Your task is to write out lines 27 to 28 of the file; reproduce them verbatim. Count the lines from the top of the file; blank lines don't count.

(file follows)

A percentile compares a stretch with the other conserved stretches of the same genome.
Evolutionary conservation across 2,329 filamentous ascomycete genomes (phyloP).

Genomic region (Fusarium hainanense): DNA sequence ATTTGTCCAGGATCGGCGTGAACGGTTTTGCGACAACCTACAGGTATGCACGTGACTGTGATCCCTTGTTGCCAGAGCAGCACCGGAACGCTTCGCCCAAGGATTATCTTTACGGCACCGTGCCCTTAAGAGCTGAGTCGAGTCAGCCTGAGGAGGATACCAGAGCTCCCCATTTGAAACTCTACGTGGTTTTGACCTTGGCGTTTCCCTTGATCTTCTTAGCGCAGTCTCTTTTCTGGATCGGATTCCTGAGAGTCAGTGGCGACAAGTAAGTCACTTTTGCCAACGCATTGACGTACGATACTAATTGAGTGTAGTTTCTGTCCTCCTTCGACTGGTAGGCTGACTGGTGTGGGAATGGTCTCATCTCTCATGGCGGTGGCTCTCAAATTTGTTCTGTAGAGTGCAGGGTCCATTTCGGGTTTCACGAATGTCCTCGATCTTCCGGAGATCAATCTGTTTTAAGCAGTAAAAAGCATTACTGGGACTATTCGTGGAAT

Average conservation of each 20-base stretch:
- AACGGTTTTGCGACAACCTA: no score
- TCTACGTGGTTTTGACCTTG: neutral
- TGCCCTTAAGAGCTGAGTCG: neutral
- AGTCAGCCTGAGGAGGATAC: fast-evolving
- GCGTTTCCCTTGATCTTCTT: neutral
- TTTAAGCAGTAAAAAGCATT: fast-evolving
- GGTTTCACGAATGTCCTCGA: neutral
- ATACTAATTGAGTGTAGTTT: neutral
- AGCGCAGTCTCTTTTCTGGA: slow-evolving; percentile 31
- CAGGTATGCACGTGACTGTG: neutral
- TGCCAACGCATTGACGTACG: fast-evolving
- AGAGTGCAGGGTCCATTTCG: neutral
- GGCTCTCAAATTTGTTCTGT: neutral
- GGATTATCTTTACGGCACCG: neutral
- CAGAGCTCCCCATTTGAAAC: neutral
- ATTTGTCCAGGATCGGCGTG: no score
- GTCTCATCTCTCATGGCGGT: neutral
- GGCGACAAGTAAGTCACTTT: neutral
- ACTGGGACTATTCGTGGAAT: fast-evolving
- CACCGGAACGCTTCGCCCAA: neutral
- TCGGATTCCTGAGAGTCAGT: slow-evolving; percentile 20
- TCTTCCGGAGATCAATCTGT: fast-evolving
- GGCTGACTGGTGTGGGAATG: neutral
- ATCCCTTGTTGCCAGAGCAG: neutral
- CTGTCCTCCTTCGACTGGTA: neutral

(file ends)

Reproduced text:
- GGCTGACTGGTGTGGGAATG: neutral
- ATCCCTTGTTGCCAGAGCAG: neutral